Arizona remains an outlier in its treatment of immigrants granted work permits and is among the most harsh when it comes to those who remain in the U.S. without legal authorization.
States surrounding Arizona provide in-state tuition to all residents, regardless of immigration status. And in January, California joins nine other states in allowing immigrants who can't prove they're in the U.S legally to get a driver's license.
Utah provides leniency when it comes to driving privileges and education, despite passing a law in 2011 that mirrored Arizona's landmark immigration crackdown, SB1070. The state issues driving-privilege cards that must be renewed annually for those who cannot prove they're in the country legally.
Nearly 36,300 were issued last year, said Nannette Rolfe, the director of Utah's Driver License Division. Utah also offers in-state tuition at public universities and colleges to residents not in the U.S. legally.
To be eligible, students must have attended a Utah high school for at least three years and earned a diploma or GED. They can't hold a non-immigrant visa and must file an application to legalize their immigration status when eligible to do so. In the 2012-2013 academic students, 929 students took advantage of the program.
Despite the fact that life would be easier if he left the state, Avila said he's staying put.
"This is where we got dirty as kids, this is where we learn how to speak English, this is where we learn how to do a lot of stuff," he said. "Here in Arizona is where my friends, my family, live and I don't see it as an option to run away, but rather stand up and change the conditions that we live under."
Finding evidence of false statements by sheriff's investigators, the state Court of Appeals on Tuesday gave the owner of a chain of Phoenix area restaurants a chance to undermine — and possibly escape — charges he knowingly hired undocumented workers.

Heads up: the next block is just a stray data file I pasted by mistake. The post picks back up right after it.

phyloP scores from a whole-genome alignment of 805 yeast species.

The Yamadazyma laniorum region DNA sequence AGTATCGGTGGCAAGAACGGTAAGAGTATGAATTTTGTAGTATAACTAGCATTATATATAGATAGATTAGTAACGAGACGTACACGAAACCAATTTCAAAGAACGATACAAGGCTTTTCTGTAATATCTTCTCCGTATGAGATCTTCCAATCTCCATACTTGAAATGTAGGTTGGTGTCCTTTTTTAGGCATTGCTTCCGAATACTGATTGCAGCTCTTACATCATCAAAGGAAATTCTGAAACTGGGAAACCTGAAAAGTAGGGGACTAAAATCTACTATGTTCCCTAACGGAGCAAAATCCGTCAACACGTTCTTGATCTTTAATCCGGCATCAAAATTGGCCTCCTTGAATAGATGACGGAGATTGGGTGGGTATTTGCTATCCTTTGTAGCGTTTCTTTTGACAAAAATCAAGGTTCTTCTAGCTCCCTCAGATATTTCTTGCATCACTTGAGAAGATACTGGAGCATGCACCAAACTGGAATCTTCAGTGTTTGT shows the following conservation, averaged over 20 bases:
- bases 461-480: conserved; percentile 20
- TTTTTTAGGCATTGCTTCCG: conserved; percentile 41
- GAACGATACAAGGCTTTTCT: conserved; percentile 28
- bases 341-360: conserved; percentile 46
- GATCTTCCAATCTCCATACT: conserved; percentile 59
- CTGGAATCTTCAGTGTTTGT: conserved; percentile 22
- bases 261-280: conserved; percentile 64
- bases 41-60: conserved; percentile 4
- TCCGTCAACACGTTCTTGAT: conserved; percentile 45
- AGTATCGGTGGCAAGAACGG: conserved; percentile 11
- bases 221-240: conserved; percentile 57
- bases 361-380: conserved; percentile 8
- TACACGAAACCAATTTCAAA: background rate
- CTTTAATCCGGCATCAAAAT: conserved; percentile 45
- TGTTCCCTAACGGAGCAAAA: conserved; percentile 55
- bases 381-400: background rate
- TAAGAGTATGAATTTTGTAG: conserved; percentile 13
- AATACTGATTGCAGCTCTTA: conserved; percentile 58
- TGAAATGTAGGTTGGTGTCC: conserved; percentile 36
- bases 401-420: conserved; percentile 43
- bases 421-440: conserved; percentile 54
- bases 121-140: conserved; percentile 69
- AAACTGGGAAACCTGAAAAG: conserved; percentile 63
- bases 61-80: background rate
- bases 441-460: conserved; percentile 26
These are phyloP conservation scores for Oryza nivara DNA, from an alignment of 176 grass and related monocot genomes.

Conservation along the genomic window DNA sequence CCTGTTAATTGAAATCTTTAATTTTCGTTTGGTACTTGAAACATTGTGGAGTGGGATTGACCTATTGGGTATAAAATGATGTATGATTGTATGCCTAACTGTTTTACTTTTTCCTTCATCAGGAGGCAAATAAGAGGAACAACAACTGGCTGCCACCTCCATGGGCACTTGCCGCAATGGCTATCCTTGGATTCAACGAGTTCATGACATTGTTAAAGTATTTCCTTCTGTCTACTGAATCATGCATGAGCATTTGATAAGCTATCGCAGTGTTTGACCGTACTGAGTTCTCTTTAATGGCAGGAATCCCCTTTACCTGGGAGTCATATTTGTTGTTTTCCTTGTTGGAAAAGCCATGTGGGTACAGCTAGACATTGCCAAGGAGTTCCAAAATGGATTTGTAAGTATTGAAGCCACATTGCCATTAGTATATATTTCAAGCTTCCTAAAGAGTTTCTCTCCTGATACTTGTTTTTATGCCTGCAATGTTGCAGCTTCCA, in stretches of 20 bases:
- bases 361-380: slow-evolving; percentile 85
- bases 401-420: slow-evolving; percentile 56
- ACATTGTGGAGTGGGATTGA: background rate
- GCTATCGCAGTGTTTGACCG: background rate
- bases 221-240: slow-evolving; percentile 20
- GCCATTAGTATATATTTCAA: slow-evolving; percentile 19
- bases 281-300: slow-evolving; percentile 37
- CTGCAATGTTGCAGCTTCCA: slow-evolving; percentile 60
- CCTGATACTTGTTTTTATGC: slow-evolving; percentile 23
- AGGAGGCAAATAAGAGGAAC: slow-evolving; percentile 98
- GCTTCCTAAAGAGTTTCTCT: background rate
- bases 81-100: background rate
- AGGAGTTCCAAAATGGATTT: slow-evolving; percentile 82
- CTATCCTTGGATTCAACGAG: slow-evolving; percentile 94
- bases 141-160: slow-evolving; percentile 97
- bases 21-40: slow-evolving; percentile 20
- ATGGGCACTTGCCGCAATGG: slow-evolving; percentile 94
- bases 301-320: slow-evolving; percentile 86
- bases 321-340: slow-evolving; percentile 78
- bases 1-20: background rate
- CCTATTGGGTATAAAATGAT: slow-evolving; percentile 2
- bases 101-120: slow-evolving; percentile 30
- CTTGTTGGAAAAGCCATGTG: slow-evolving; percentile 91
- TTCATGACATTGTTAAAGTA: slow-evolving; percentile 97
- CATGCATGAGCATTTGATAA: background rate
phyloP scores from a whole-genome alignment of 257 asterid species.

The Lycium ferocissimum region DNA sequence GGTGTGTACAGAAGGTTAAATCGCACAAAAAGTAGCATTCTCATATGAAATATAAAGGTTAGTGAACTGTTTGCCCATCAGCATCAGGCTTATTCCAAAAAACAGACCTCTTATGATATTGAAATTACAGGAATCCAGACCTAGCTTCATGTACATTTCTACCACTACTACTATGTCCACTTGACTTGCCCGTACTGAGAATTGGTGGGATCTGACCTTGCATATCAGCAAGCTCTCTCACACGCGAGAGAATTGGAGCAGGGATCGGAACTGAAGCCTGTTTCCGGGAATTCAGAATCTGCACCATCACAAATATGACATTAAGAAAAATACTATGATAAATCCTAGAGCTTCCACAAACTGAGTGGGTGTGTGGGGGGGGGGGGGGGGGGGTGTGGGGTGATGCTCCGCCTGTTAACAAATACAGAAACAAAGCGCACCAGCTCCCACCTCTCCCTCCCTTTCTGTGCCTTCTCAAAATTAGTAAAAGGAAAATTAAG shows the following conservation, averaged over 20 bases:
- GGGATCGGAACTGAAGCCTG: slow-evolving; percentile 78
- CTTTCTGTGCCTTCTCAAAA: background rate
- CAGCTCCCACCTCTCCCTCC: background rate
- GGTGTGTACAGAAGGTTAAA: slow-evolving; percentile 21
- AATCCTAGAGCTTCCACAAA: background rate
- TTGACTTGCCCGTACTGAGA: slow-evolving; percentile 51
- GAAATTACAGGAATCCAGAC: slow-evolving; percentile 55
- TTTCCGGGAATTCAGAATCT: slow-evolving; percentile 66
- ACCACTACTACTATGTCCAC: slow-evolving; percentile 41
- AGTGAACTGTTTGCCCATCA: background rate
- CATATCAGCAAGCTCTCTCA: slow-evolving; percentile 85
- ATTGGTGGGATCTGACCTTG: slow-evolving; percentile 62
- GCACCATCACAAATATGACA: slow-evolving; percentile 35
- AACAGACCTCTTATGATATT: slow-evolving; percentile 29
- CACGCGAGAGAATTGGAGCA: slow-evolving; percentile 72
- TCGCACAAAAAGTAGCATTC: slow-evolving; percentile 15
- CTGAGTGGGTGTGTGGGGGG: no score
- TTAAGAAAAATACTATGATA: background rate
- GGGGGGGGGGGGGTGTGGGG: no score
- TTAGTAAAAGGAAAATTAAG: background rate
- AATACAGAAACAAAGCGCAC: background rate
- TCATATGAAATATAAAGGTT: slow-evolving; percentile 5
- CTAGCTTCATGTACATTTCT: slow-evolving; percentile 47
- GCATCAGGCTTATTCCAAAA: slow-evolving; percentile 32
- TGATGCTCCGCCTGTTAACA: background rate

PHOENIX -- Thousands of Arizona "dreamers'' could be driving here legally within days.
PHOENIX -- Arizonans may get a chance to see who provided Gov. Jan Brewer some of the information for her book and what they told her.
Not even waiting until President Obama gave his speech Thursday night, Maricopa County Sheriff Joe Arpaio filed suit in federal court seeking to block the announced plans to allow millions of people not in this country to remain and work here legally.
WASHINGTON (AP) — House Speaker John Boehner declared Friday that President Barack Obama was "damaging the presidency" with his unilateral action on immigration. He said the Republican-run House will not stand by, but gave no hint of what the response would be.
PHOENIX -- The number of people in Arizona illegally dropped by close to 12 percent between 2009 and 2012 according to a new study.
PHOENIX -- Hundreds of immigrants in this country illegally who are locked away on state charges will now be entitled to seek bail -- at least in Maricopa County if not elsewhere in Arizona.
Hundreds of immigrants in this country illegally who are locked away on state charges will now be entitled to seek bail — at least in Maricopa County if not elsewhere in Arizona.